Inside the World of a Modern-Day Romanov Prince
Was the Romanov death one of the most tragic events to ever befall Russian history? The murder of Tsar Nicholas II and his family, which led to the downfall of the Romanov dynasty almost a century ago, did not necessarily mean the disappearance of the Romanov line. The tsar was survived by his two sisters, Xenia and Olga, and various other cousins.
From the remaining Romanovs, descendants of the imperial Russian family continue to live among us today—some dwell in the global spotlight, while others have taken to living a normal life.
Meet Prince Rostislav Romanov, great-great-grandson of Grand Duchess Xenia and Grand Duke Alexander Mikhailovich. “Rosti,” as he goes by, is one of the remaining Romanovs with a direct connection to the now-defunct throne. Now a successful painter, he alternates his time between Russia and the U.K.
Here’s what you need to know about the Russian prince:
He was born in the United States and grew up in London.
Rosti was born in Chicago, Illinois. After his birth, his family moved to London, where Rosti and his siblings grew up. The 32-year-old prince told lifestyle website Russia Beyond that he identifies as both Russian and British, “the best of both countries,” he said.
After moving to London, his family settled in an 18th-century Sussex house in the village of Rye. The Romanov home looked like a typical British home on the inside, but that didn’t mean the family had forgotten their Russian roots. Portraits and photos of the Russian royal family decorated the walls of Rosti’s childhood home, while trinkets from coronations and other Russian collectibles served as constant reminders of the past.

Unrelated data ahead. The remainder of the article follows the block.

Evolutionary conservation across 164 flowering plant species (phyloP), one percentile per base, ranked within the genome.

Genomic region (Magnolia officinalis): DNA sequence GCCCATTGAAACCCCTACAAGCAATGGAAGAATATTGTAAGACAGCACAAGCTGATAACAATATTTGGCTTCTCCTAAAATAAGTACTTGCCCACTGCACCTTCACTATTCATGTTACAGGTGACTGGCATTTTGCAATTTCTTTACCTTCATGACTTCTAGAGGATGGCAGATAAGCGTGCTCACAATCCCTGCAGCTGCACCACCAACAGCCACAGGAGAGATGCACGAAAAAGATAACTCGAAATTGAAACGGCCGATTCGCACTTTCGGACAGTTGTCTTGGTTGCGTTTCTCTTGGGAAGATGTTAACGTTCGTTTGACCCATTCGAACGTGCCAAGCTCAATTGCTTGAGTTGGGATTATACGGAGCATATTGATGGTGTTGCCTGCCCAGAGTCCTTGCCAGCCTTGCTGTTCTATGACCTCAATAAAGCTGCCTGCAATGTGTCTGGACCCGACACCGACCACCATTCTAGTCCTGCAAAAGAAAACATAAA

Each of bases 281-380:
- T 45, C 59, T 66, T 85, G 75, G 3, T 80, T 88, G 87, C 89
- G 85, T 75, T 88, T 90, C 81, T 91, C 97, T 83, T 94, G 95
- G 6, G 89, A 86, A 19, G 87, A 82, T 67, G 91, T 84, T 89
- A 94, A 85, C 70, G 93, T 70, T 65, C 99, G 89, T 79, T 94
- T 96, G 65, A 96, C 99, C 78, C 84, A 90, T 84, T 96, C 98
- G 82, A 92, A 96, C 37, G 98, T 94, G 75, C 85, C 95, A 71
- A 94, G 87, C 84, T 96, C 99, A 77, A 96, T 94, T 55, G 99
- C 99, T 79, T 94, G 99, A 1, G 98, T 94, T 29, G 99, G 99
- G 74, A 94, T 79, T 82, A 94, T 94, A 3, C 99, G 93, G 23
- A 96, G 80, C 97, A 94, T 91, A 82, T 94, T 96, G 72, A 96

His father, Rostislav Romanov Jr., died shortly after his first visit to Russia.
At the age of 13, Rosti headed to his motherland for the first time to attend the re-interment of Tsar Nicholas II’s remains. But when he returned from Russia, Rosti’s father contracted an illness that would result in his unexpected demise in 1999.
Following his father’s death, Rosti, the first-born son, assumed the position of head of the household. In an interview for British Tatler’s May 2018 issue, Rosti said he felt he needed to be strong during this time: “I never showed my emotions to my family because I thought emotions were weak.”
Rosti says he would never have started painting if his father had not died.
In his search for emotional stability, Rosti was advised by his art teacher and mentor to channel his feelings into art—specifically painting. It was then that he began his extensive career as a painter, producing artworks of the English countryside with influences from Russian masters like Issac Levitan and Wassily Kandinsky, reports Russian Art and Culture.
He has a son named Leon.
While this prince has yet to find his princess, Rosti has an adorable little boy named Leon.
He serves as vice president of the Romanov Family Association.
After that first visit to Russia, Rosti fell in love with the country. Not one to shy away from his heritage, Rosti represents the family as vice president of the Romanov Family Association, which was formed in 1979 and registered in Switzerland. The association keeps the remaining Romanov family members connected even if many of them have established new lives in other countries. The group also organizes charity work in Russia.
Rosti exhibits his art, primarily paintings, in galleries and event around Europe and the U.S.
As a traditional artist, Rosti tours the world through art exhibitions, having exhibited his landscape paintings in Lebanon, Kazakhstan, London, U.S., and Russia. But unlike other artists, he expresses his love for his hometown of Rye by donating a painting to the Rye and District Bonfire Society every year.
His next show will be in June, where his series of paintings called “Hastings and Beyond” will be on display at a pop-up in St. James’s, London.